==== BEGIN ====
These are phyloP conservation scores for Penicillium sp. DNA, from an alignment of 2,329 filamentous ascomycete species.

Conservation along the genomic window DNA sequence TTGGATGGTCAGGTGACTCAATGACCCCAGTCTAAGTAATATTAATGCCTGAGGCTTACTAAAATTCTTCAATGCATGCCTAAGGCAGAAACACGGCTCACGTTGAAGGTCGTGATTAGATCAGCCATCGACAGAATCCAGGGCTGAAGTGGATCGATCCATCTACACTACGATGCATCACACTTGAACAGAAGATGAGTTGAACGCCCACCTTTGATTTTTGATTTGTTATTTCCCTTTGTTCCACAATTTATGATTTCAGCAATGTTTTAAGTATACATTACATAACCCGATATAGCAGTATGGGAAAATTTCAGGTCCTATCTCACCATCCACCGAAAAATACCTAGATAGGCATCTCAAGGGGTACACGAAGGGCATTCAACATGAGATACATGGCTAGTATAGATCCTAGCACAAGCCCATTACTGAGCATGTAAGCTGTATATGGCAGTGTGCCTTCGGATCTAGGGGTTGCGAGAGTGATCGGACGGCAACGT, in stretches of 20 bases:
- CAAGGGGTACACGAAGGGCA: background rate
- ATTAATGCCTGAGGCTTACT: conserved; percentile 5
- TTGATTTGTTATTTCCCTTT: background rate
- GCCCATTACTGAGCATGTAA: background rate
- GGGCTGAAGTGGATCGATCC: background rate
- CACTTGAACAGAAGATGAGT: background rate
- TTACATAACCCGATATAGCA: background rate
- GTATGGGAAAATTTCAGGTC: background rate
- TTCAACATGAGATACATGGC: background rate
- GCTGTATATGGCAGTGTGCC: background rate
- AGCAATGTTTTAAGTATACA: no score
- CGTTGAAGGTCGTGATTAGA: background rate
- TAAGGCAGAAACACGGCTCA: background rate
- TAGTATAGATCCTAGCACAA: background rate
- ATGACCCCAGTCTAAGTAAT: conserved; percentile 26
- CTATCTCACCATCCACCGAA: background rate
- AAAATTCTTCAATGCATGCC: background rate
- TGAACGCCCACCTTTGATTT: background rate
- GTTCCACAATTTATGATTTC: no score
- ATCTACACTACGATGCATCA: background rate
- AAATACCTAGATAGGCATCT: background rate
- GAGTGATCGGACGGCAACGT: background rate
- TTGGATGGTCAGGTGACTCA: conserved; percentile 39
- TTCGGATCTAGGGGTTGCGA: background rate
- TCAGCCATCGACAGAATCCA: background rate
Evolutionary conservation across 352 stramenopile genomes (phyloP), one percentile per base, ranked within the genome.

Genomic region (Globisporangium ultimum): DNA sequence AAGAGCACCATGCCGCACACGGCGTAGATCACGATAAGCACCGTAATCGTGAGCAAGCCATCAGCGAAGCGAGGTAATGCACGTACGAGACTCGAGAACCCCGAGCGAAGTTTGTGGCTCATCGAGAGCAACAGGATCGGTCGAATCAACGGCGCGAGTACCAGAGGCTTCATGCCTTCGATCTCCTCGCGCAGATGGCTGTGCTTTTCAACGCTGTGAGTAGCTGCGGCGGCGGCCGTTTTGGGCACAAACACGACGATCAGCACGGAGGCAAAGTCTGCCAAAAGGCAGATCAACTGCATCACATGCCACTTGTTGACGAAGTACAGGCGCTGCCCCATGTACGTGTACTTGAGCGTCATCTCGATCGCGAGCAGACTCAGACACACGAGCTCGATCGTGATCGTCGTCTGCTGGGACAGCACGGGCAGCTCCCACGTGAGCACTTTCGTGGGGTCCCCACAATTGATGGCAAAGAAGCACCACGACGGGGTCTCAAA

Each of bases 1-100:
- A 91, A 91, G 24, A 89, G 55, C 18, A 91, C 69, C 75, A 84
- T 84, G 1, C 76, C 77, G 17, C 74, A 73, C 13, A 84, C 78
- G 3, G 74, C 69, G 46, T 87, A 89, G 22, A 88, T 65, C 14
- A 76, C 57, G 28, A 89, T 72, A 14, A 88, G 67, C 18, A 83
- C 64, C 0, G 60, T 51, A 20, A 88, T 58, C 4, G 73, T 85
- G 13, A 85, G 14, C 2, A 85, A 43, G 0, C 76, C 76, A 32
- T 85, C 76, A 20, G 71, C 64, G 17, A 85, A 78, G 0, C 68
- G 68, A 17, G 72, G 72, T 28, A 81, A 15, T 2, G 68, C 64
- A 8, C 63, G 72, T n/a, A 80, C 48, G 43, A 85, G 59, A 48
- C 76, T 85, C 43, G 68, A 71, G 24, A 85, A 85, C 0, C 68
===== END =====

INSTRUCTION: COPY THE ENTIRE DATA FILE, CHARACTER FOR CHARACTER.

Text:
These are phyloP conservation scores for Penicillium sp. DNA, from an alignment of 2,329 filamentous ascomycete species.

Conservation along the genomic window DNA sequence TTGGATGGTCAGGTGACTCAATGACCCCAGTCTAAGTAATATTAATGCCTGAGGCTTACTAAAATTCTTCAATGCATGCCTAAGGCAGAAACACGGCTCACGTTGAAGGTCGTGATTAGATCAGCCATCGACAGAATCCAGGGCTGAAGTGGATCGATCCATCTACACTACGATGCATCACACTTGAACAGAAGATGAGTTGAACGCCCACCTTTGATTTTTGATTTGTTATTTCCCTTTGTTCCACAATTTATGATTTCAGCAATGTTTTAAGTATACATTACATAACCCGATATAGCAGTATGGGAAAATTTCAGGTCCTATCTCACCATCCACCGAAAAATACCTAGATAGGCATCTCAAGGGGTACACGAAGGGCATTCAACATGAGATACATGGCTAGTATAGATCCTAGCACAAGCCCATTACTGAGCATGTAAGCTGTATATGGCAGTGTGCCTTCGGATCTAGGGGTTGCGAGAGTGATCGGACGGCAACGT, in stretches of 20 bases:
- CAAGGGGTACACGAAGGGCA: background rate
- ATTAATGCCTGAGGCTTACT: conserved; percentile 5
- TTGATTTGTTATTTCCCTTT: background rate
- GCCCATTACTGAGCATGTAA: background rate
- GGGCTGAAGTGGATCGATCC: background rate
- CACTTGAACAGAAGATGAGT: background rate
- TTACATAACCCGATATAGCA: background rate
- GTATGGGAAAATTTCAGGTC: background rate
- TTCAACATGAGATACATGGC: background rate
- GCTGTATATGGCAGTGTGCC: background rate
- AGCAATGTTTTAAGTATACA: no score
- CGTTGAAGGTCGTGATTAGA: background rate
- TAAGGCAGAAACACGGCTCA: background rate
- TAGTATAGATCCTAGCACAA: background rate
- ATGACCCCAGTCTAAGTAAT: conserved; percentile 26
- CTATCTCACCATCCACCGAA: background rate
- AAAATTCTTCAATGCATGCC: background rate
- TGAACGCCCACCTTTGATTT: background rate
- GTTCCACAATTTATGATTTC: no score
- ATCTACACTACGATGCATCA: background rate
- AAATACCTAGATAGGCATCT: background rate
- GAGTGATCGGACGGCAACGT: background rate
- TTGGATGGTCAGGTGACTCA: conserved; percentile 39
- TTCGGATCTAGGGGTTGCGA: background rate
- TCAGCCATCGACAGAATCCA: background rate
Evolutionary conservation across 352 stramenopile genomes (phyloP), one percentile per base, ranked within the genome.

Genomic region (Globisporangium ultimum): DNA sequence AAGAGCACCATGCCGCACACGGCGTAGATCACGATAAGCACCGTAATCGTGAGCAAGCCATCAGCGAAGCGAGGTAATGCACGTACGAGACTCGAGAACCCCGAGCGAAGTTTGTGGCTCATCGAGAGCAACAGGATCGGTCGAATCAACGGCGCGAGTACCAGAGGCTTCATGCCTTCGATCTCCTCGCGCAGATGGCTGTGCTTTTCAACGCTGTGAGTAGCTGCGGCGGCGGCCGTTTTGGGCACAAACACGACGATCAGCACGGAGGCAAAGTCTGCCAAAAGGCAGATCAACTGCATCACATGCCACTTGTTGACGAAGTACAGGCGCTGCCCCATGTACGTGTACTTGAGCGTCATCTCGATCGCGAGCAGACTCAGACACACGAGCTCGATCGTGATCGTCGTCTGCTGGGACAGCACGGGCAGCTCCCACGTGAGCACTTTCGTGGGGTCCCCACAATTGATGGCAAAGAAGCACCACGACGGGGTCTCAAA

Each of bases 1-100:
- A 91, A 91, G 24, A 89, G 55, C 18, A 91, C 69, C 75, A 84
- T 84, G 1, C 76, C 77, G 17, C 74, A 73, C 13, A 84, C 78
- G 3, G 74, C 69, G 46, T 87, A 89, G 22, A 88, T 65, C 14
- A 76, C 57, G 28, A 89, T 72, A 14, A 88, G 67, C 18, A 83
- C 64, C 0, G 60, T 51, A 20, A 88, T 58, C 4, G 73, T 85
- G 13, A 85, G 14, C 2, A 85, A 43, G 0, C 76, C 76, A 32
- T 85, C 76, A 20, G 71, C 64, G 17, A 85, A 78, G 0, C 68
- G 68, A 17, G 72, G 72, T 28, A 81, A 15, T 2, G 68, C 64
- A 8, C 63, G 72, T n/a, A 80, C 48, G 43, A 85, G 59, A 48
- C 76, T 85, C 43, G 68, A 71, G 24, A 85, A 85, C 0, C 68